Newspaper Page Text
jft "'" 4 1., VAlt " n.1 ,V"V - W V(TW T ST JTPW ';i-,rT?V i ) W7!S5
nvENiNo mju.nTiN, tton'oujltj.t. n., tdntsday, nrr. 21. 1910
N one nf niir ilioo orders.
YOl, ilim'l limp In
bother iilimil making 11
M'ti'dliin of a present I11
llils nay, mill thai Is
something lli.il nine nut
(if It'll mm like In got i nt
of al ClirMnus lime.
In Groat Variety of all
tliu latent fiuhlnlis.
In IIUTTOX HOOTS
$4 to $7.50
Those urn nbsoluloly new
anil Correct In Stylo.
Hilo Leaders Confer on Immi
gration With Commissioner-General.
(Ppoclal II u I let In Ocrrcspondi-neo. )
1111.0, Tec. 20. Several prominent
ineinlicrs of the Hllo Labor Union
lieM a mooting Willi Unlteil States l.n
lior Commissioner Kcefo at tlio Win
Hotel last Tlinrsday evening. The
firm ones to show up wero David Kwn
llko, John llohncnhcrg and Contractor
Ilrlokson. Ijiler In tlio ocnlng Jnlin
Kcalolia and Supervisors Lewis ami
Lyman showed up.
Mr. Keofe Rtnled to tlio dolegnllon
Hint I10 wished It to present Its rec
ommend.it Ions and kicks In tlio form
of n momorlnl, ns In tills manner lie
would lino n record of what the
Union wanted, nnd (hero would lie no
danger of misunderstanding. Ho then
Invited tlio unionists to liuo an Infor
mal talk with hltn, nnd for n couplo
of hours they told hhn their lows of
existing conditions, while Mr. Kcefo
nskeil a number of quostlons, mainly
In icgard to wages p:ihl, cost of llv
Ing nnd tlio Influence of Asiatic com
petition, lie also giiNo n frank out
line of what ho hail found during his
Intcstlgntlon In Honolulu and on this
Island. Ho had visited the planta
tions, nnd bad tpicstlonoil tlio laborers
about their wnges tlio cost of living
11111I general conditions, nnd bad taken
n list of the total number of c-mr'o) ph
on every plantation, as well as a statu
mrnt ns to how many I hero wtio of
e.'irli nationality and tlio conditions of
Tlio Commissioner spoko on bis fav
orite topic, that of tlio apparent worth
lcssnoss of the Filipino Immigrants ns,
lnlKirers and ns material for cltlrcns,
and gave n resuuio of Iho facts which
ho had gathered regarding (lie econo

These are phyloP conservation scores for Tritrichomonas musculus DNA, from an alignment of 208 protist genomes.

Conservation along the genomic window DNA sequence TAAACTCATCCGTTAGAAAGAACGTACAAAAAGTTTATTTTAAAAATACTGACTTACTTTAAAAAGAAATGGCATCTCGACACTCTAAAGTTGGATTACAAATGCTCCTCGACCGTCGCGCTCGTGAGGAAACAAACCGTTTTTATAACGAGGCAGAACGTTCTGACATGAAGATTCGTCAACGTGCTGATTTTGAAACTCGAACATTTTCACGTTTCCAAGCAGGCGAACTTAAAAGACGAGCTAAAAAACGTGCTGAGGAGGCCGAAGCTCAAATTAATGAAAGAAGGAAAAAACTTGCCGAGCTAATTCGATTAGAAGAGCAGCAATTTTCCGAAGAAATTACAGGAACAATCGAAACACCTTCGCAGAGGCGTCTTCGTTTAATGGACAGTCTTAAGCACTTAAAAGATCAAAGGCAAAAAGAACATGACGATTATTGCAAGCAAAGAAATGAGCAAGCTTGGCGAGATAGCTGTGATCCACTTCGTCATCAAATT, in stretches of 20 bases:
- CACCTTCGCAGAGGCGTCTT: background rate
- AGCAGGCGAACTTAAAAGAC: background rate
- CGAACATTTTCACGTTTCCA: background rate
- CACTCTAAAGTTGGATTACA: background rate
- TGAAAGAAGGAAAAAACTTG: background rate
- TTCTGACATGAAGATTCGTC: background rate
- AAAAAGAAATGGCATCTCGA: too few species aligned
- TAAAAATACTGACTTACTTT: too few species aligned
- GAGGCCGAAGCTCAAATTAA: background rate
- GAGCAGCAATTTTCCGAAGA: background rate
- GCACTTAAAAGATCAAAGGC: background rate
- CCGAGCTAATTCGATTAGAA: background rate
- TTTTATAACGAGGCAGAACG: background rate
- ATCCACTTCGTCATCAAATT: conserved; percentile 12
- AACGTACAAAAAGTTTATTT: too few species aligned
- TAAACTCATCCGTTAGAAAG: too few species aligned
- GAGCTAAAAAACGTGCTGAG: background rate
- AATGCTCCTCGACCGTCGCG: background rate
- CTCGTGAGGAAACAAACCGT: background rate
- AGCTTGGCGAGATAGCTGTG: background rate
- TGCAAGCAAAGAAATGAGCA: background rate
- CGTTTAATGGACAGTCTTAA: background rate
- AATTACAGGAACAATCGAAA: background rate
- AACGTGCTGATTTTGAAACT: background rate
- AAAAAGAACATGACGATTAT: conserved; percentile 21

mic nnd social conditions of tho Ter
ritory. It seemed to Mm. from what
ho had learned so far, tint the rela
tion of the problem of Aniortcanlzlug
tho Territory lay. not In homestcid
Ing, which ho did not believe greatly
In. but In Iho Imimrtnllon of citizen
from Iho mainland or of those eligible
10 cltlrcnshlp. It would, however, lio
said, bo useless lo try to Import
whites from tho mainland until thcro
had been a general ralso in wages
Kwallkn explained Hint Iho Union
was not opposed to Immigration In
1 1 self, but It did npposo tho Inuiortn
Hon of I'ltlplnos and Husslans, who
wero Iho worst peoplo In tho country.
What was wanted was hnmchulldcrs.
"You hnvo seen In tho paiiors what
I think of Iho Klllplnos, hnvo you
not?" nsked Mr. Kcefo.
"Yes, wo have," nnswored I'willkn
"And when you leavo wc will endorsn
Kwallkn ndded that tho Union had
offeiPd to handle lumber hero for $1 a
day of eight hours hut lint Iho work
had boon ghen lo Filipinos, nnd J:i
Reprints of the latest popular fiction nicely bound
and handsomely illustrated.
Per Volume, 75c ; Five for $3.00
The Christmas Bargain
Alex. Young Building.
Outside Labor Needs Inducement.
nrlckson referred lo a statement
made early In tho evening by Mr.
Kcefo to Iho effect that llioio wore
thousands of iwoplo In San Francisco
who wero out of work. Ho wnnled to
know why these people did not come
"Theio must bo some Inducement,"
answered Mr. Kcefo,
"Hut thcro Is more money per civ
Ita hero than thcro Is anywhere In tlui
United Stntes," nrguod nrlckson.
Mr. Kcefo explained that it was a
question of wages.
Thioughout tho mooting tho con-l
oiHntlon was a very Informal one, Mr.
Keofe asking nnd answering many